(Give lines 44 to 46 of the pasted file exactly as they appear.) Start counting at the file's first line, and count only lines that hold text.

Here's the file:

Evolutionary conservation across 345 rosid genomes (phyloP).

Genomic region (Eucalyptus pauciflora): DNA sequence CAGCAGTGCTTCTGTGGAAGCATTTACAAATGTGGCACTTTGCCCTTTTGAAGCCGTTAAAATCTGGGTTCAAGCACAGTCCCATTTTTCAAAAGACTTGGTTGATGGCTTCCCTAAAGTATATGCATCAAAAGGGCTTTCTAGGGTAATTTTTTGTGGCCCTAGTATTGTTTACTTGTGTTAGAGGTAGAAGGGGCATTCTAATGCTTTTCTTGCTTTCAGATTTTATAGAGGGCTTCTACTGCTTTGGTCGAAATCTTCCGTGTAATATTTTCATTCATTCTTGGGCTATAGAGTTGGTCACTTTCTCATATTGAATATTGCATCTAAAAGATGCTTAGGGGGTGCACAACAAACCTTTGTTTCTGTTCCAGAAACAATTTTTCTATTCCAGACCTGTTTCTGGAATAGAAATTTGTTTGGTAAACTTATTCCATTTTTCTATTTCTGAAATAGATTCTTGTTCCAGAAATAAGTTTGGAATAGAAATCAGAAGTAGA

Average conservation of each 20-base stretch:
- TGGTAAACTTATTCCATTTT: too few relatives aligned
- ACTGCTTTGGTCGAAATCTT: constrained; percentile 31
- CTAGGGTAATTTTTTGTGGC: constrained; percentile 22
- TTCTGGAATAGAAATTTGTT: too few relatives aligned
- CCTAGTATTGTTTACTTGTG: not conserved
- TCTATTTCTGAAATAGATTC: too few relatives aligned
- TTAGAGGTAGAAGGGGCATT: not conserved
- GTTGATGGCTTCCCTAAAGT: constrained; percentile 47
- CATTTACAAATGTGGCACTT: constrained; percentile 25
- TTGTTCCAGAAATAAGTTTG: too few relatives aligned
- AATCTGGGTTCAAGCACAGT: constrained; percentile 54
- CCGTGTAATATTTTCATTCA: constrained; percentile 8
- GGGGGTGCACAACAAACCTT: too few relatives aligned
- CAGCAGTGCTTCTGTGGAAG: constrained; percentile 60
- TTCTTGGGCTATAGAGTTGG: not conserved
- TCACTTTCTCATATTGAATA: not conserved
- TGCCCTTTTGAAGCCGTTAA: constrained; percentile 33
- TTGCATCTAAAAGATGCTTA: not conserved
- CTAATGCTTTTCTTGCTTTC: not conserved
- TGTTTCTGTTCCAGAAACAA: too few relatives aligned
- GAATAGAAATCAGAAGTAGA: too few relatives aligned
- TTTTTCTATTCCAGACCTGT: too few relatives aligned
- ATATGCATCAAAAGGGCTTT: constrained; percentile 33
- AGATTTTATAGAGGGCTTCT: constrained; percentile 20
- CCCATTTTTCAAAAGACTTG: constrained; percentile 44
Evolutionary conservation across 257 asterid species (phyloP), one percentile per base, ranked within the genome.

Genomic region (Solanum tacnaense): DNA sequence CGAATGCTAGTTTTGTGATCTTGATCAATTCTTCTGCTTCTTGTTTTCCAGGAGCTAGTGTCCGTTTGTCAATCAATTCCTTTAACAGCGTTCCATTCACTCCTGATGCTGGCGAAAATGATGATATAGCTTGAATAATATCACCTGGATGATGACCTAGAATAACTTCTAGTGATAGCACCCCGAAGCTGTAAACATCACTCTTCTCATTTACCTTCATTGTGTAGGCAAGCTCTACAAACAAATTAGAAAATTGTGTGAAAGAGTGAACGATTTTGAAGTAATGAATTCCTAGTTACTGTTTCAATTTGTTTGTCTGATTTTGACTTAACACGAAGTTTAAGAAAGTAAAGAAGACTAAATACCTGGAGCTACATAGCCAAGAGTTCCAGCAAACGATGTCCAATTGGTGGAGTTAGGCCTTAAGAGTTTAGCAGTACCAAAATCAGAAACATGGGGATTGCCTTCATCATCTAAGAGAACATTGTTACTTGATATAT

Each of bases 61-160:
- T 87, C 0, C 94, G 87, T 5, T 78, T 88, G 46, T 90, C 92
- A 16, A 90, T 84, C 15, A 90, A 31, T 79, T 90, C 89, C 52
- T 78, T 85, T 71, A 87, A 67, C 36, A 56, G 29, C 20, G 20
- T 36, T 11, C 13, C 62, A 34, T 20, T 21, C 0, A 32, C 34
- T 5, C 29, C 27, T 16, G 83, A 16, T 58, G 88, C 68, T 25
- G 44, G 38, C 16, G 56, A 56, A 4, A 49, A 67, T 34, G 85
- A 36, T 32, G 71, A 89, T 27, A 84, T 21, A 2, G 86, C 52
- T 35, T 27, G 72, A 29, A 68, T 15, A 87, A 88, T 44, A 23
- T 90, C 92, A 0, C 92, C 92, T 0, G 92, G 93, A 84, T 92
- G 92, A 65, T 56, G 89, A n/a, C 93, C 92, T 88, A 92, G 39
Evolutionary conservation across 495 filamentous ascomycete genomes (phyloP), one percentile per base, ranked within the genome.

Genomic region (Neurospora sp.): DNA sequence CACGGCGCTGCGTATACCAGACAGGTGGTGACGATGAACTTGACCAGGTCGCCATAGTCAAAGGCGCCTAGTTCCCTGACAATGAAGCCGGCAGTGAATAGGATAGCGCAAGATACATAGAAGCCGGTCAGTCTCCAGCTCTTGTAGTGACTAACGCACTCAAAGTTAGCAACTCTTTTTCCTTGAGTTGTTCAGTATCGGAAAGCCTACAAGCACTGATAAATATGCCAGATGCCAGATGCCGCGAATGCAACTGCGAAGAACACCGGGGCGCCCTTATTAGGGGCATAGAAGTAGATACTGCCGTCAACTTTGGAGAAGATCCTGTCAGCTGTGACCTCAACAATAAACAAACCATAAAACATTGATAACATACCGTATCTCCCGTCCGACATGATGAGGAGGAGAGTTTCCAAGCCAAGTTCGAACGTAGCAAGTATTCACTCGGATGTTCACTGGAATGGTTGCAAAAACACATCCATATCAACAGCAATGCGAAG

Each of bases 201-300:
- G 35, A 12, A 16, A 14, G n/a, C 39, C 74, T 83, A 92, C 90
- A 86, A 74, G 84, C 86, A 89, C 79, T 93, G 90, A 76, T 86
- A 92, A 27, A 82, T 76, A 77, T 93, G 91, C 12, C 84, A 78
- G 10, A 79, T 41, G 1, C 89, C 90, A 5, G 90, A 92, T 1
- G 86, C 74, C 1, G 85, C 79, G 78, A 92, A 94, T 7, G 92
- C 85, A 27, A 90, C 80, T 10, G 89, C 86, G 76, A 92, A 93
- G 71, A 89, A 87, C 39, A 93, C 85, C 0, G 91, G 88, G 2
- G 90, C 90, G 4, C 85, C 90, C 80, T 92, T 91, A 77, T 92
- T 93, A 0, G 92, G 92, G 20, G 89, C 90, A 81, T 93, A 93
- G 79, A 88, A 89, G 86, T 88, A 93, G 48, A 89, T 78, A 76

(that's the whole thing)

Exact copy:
Each of bases 201-300:
- G 35, A 12, A 16, A 14, G n/a, C 39, C 74, T 83, A 92, C 90
- A 86, A 74, G 84, C 86, A 89, C 79, T 93, G 90, A 76, T 86